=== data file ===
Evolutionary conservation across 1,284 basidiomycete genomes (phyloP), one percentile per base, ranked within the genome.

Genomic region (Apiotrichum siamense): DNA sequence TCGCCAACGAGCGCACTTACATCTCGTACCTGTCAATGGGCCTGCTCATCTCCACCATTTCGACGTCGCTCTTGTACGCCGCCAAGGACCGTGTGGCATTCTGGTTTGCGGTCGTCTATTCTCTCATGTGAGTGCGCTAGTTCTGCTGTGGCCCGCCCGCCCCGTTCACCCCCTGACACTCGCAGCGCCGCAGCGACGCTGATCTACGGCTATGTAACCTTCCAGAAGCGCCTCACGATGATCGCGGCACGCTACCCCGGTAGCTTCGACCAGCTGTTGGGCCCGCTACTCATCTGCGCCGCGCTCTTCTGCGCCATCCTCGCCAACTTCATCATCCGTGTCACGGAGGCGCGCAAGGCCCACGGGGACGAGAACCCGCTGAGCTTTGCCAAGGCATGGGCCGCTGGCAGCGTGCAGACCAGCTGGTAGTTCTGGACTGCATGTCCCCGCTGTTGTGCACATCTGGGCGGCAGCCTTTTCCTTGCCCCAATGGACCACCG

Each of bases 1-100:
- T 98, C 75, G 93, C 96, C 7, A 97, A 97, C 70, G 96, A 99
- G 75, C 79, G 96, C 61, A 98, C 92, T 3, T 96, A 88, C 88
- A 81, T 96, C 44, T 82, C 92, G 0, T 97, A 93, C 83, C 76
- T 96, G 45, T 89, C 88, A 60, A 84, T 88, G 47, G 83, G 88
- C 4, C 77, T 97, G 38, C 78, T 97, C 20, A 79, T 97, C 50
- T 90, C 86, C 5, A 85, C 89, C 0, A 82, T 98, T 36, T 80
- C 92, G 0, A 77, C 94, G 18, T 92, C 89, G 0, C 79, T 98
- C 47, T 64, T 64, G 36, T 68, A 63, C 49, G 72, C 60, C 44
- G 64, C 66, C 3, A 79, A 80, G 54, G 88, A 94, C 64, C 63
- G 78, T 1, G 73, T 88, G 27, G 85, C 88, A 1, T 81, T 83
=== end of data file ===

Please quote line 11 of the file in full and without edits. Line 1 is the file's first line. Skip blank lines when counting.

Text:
- C 47, T 64, T 64, G 36, T 68, A 63, C 49, G 72, C 60, C 44